Experts spoke to an eager audience at UNSW Sydney on Thursday about the opportunities and threats of robotics in the disability and care sector.
The latest Grand Challenges event delivered in partnership with UNSW Sydney’s Disability Innovation Institute posed an important question – will robots help or threaten disability care?
UNSW’s Dr Eduardo Benitez Sandoval, Scientia Professor in the faculty of Art and Design, told a packed audience about his passion for social robotics and the socially interactive robots helping people with disability, including Paro the fluffy white seal built to help people with dementia to communicate and Jaspar the doll-like social robot that teaches children with Autism Spectrum Disorder to feel more comfortable with social interaction.
He said there is enormous opportunity for robotics to empower people with disability but much work is needed to make these technologies accessible to all.
British Professor of Disability Research at the University of East Anglia, Tom Shakespeare, was also hopeful of the opportunities social robotics presents but said ethical research must accompany technological advancement.
“Relationships between care workers and people with disability are so important. I think relying on robots could change the way we value this care. We need more research on the social and cultural framing within which social robotics are developed,” Shakespeare said.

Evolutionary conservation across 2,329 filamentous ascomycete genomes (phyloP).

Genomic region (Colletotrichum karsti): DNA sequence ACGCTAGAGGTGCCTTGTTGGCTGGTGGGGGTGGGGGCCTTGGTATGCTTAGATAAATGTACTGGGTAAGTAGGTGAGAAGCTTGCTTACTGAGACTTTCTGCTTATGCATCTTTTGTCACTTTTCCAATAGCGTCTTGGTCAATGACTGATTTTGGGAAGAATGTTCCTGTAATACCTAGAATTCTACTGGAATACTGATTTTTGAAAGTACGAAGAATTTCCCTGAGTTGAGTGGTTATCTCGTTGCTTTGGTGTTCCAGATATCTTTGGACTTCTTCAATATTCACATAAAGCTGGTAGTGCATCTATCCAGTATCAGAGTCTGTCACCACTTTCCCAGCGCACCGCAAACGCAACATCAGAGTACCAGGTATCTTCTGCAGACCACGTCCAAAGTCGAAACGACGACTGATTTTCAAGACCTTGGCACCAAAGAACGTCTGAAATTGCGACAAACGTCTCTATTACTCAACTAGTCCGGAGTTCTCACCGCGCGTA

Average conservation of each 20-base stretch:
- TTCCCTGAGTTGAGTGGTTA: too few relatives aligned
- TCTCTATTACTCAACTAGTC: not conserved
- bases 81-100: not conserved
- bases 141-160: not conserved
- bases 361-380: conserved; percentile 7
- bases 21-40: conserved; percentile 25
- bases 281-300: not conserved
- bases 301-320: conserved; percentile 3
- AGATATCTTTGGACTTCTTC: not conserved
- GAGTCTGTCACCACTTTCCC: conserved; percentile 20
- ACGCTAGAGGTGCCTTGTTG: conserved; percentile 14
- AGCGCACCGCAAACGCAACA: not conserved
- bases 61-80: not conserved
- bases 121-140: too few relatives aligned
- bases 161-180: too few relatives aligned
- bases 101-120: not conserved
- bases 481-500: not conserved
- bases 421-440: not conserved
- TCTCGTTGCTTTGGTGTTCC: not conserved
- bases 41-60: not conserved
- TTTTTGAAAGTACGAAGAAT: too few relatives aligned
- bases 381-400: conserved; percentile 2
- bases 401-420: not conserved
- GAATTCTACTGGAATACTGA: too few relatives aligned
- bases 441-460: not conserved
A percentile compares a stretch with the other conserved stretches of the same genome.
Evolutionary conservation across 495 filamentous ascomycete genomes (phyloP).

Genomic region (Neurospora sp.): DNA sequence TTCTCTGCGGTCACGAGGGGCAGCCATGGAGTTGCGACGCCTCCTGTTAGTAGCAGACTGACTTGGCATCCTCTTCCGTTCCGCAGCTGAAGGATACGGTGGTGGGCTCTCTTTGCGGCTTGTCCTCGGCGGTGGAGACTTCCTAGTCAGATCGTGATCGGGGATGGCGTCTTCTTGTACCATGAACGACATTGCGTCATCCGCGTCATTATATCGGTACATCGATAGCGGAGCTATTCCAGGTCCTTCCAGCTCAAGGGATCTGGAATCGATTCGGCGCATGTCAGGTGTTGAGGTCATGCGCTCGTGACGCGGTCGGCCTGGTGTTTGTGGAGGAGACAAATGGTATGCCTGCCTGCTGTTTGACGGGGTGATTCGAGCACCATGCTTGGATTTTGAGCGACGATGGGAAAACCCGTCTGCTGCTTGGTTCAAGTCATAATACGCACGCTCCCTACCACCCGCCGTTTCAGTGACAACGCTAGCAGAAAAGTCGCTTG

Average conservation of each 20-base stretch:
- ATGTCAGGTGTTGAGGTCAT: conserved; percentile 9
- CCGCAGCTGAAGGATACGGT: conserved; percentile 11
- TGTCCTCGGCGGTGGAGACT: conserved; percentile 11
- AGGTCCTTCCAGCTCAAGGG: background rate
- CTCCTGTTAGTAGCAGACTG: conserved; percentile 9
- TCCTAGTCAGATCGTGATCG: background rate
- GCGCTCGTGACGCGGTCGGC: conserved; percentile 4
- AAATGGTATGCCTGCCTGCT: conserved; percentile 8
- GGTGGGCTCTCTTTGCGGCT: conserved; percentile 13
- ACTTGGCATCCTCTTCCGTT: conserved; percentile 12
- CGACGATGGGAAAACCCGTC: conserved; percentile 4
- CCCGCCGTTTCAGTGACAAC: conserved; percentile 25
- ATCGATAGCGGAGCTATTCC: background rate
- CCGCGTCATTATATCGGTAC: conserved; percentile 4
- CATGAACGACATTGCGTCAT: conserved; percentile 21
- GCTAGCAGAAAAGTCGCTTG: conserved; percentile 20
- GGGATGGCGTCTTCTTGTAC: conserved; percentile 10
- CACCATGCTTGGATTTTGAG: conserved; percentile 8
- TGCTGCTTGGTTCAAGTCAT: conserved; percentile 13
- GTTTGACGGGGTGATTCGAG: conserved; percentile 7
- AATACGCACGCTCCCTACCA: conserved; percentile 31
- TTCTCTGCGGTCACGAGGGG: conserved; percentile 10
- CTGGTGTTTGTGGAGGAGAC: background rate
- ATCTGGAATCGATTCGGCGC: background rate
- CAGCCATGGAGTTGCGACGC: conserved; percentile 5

Rosemary Kayess, the Interim-Director of UNSW’s Disability Innovation Institute said this interdisciplinary approach to research is exactly what the Institute has set out to do.
“It is exciting to see today’s discussion reinforce what the Disability Innovation Institute is doing. We are developing research that is informed by the entire community and bringing people with disability into the design stages,” Kayess said.
UNSW’s Grand Challenges program was established to facilitate critical discussion on the biggest issues facing humanity. This event is part of the Grand Challenge on Living with 21st Century Technology.